You are currently viewing He Puapua – a controversial document and equally a controversial discussion.

He Puapua – a controversial document and equally a controversial discussion.

Over the last few weeks, the National Party has raised questions about the intent and purpose of this document. Naturally, this has raised calls of racism and a party desperate to grab media headlines. However, there is much more to this debate than racism and desperation.

This debate is also about sovereignty, democracy and control over a wide range of issues that take into whole aspects of our society, ranging from culture and ethnicities, the concept of the rule of law, the Westminster system and land ownership. This is not just about racism, as Maori and the liberal left would have us believe. It is about everyone. The question must be asked, why is the Labour government refusing to openly discuss this document, while seemingly introducing parts of it over the last few months? They are appropriate questions to ask.

Before this debate, the public and media must understand what the document, He Puapua, proports to achieve. Have you read this document? Have you studied it, at least its main points? Have you thought about the language used and in turn what those sentences mean? In other words, have you done an analysis and critiqued this document?

Before I outline the key points of this document, I would like to tell of the conversations I had while travelling around the top of the South Island. Motel owners, farmers and people working in petrol stations all told me of their fear of losing their freedom and rights. What was happening to democracy and this continual attack on non-Maori, and the continued grievance culture permeating from Maori. There was some disquiet that surprised me. But somehow, the recent News hub poll did not reflect those moods. Why does the public not understand these issues at stake here, or do people simply not care?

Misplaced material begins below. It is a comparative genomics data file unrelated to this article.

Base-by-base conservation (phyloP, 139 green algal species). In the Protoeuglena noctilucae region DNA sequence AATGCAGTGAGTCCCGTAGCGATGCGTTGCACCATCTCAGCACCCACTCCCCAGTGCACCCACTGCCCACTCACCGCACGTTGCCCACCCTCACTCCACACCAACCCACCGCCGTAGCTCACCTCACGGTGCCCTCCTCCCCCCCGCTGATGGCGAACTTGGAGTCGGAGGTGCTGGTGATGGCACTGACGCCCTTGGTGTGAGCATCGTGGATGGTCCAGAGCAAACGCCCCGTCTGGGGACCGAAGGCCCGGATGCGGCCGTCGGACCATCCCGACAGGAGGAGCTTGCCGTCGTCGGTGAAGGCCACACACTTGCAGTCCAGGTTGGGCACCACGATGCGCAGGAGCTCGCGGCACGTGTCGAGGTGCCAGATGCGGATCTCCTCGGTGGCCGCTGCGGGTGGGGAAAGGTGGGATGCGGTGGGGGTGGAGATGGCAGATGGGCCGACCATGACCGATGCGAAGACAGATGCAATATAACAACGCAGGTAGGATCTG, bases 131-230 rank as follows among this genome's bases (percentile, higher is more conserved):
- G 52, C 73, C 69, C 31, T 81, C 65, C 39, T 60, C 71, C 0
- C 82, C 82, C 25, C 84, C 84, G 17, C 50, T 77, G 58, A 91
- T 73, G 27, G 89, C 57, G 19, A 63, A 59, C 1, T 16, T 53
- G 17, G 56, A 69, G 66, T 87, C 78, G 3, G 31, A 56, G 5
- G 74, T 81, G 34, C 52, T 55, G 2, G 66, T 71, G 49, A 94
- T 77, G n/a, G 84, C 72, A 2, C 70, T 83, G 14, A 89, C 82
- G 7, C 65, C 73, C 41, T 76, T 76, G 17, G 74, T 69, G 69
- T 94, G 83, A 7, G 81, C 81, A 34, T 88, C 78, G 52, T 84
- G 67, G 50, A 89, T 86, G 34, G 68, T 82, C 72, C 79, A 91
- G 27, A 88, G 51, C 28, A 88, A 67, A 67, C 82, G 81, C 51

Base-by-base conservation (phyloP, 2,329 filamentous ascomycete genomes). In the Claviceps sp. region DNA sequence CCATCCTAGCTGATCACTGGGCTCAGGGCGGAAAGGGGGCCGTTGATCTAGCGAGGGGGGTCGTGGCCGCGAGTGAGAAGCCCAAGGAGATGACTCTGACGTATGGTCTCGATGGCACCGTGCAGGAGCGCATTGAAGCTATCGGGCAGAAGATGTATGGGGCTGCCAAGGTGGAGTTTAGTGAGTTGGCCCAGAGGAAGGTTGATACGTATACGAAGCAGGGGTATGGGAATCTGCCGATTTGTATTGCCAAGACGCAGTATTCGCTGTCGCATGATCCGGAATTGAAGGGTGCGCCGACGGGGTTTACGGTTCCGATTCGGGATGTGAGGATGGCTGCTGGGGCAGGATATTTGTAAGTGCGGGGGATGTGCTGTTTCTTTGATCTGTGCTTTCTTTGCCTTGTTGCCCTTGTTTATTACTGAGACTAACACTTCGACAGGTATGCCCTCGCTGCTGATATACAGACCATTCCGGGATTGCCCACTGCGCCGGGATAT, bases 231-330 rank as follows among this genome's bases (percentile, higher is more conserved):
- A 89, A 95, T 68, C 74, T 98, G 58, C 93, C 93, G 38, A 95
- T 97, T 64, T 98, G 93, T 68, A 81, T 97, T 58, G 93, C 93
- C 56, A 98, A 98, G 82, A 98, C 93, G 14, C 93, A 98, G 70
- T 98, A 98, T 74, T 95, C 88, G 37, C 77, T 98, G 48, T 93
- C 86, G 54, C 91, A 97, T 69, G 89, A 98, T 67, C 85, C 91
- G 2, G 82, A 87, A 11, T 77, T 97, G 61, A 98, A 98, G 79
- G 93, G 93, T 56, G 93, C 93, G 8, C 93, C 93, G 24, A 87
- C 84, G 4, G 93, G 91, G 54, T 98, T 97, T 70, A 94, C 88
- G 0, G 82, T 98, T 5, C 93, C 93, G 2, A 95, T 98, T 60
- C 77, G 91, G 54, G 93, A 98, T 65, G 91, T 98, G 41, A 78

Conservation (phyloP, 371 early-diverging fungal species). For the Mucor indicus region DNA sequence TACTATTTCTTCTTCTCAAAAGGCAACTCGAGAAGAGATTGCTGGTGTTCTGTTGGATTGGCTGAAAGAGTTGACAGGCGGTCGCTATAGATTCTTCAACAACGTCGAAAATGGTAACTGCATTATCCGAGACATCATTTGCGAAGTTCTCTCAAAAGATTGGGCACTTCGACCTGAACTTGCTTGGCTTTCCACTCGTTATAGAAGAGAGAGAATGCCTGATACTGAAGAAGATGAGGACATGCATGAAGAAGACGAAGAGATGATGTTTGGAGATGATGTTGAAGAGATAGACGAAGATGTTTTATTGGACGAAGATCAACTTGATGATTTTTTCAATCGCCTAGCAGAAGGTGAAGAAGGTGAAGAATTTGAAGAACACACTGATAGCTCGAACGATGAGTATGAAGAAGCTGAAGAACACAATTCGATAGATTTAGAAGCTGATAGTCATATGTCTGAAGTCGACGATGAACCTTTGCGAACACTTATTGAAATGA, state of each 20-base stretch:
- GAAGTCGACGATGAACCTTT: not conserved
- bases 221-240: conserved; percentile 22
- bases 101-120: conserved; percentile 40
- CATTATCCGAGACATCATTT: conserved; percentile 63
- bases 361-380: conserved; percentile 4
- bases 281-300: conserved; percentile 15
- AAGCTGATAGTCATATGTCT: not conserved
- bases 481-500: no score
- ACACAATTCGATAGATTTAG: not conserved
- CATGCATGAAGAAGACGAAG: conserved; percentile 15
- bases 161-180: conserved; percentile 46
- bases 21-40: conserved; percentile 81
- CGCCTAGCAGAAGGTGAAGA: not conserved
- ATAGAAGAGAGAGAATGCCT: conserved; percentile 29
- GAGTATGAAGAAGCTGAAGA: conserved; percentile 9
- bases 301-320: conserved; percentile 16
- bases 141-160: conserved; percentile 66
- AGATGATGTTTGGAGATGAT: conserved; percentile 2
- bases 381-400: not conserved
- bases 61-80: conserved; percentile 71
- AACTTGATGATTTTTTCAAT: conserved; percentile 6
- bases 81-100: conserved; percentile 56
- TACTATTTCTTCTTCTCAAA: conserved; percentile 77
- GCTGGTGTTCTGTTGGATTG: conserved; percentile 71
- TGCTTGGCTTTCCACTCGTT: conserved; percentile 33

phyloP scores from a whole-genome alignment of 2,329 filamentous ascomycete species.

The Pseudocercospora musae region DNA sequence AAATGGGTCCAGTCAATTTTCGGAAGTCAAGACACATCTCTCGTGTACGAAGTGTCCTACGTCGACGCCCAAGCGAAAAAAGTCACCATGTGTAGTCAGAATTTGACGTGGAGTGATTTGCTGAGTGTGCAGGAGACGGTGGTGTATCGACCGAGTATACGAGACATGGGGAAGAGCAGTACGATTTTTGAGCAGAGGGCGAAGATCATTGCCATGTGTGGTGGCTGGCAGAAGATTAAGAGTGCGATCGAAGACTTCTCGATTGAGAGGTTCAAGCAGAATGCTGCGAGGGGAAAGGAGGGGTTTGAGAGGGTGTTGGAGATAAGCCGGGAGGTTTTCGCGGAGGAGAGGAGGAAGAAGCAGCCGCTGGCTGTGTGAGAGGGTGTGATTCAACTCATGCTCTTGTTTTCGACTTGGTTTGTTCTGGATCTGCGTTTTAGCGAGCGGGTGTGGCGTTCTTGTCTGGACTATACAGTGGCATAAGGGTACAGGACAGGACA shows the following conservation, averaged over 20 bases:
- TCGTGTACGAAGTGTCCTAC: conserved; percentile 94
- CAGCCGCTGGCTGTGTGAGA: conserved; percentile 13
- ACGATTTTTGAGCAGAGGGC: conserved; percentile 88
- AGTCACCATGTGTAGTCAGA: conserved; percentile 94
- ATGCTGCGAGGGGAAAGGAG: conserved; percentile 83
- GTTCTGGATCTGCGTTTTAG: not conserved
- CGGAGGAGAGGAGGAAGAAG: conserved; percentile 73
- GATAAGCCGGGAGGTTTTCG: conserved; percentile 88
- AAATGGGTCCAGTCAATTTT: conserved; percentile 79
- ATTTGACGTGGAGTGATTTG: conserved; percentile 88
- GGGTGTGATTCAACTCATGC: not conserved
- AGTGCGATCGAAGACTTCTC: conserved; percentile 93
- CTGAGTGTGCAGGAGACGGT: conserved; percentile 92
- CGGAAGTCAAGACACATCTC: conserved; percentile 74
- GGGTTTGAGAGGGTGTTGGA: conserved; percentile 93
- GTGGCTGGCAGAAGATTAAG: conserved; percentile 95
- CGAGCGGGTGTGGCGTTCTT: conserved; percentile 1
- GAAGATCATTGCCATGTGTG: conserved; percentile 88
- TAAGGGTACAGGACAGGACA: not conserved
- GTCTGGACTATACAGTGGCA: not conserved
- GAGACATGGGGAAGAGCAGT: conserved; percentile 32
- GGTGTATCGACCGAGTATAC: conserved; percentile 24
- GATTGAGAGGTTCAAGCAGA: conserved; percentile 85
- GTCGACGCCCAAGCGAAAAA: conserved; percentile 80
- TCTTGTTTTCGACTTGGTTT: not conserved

Interestingly, these were points raised by Heather Du Plessis-Allan, who also argued on the radio (17 May 2021) there needs to be a debate on this issue, unlike the Dominion Post editorial (20 May 2021), who do not want a debate. Heather Du Plessis-Allan also said that Judith Collins is the wrong person to lead this debate as her history of conflict goes against her, while at the same time she has not articulated this issue well.  I agree with Heather that we need a debate on this matter. Calling it simply a racist attack (ala the Dominion Post) is wrong. The He Puapua document is more than about race; it is about sovereignty, self-government and potentially separatism.

Let’s look at the key points of this document.

He Puapua

In the opening letter, Dr Claire Charters states that this document believes that Te Tiriti is New Zealand’s constitutional foundation and central to the realisation of the declaration.

Further, Dr Claire Charters states, “…New Zealand is comparatively weaker in supporting the realisation of Maori self-determination, which we understand to be Maori control over Maori destinies.”

An important part of this document is the Executive Summary, which provides several reference points. I will provide other points of interest within this document and the language used.

  1. The Executive Summary
  • Point Two recommends a refocus of Maori Self-determination.
  • Point Three states that self determination ranges from full independence to participation and somewhere in between is self-government. (Right here lies the problem that has been raised by the National Party and those strenuously opposed to this concept. This document clearly states a desire for a separate system of government – as opposed to this document’s reference to Canada – see below).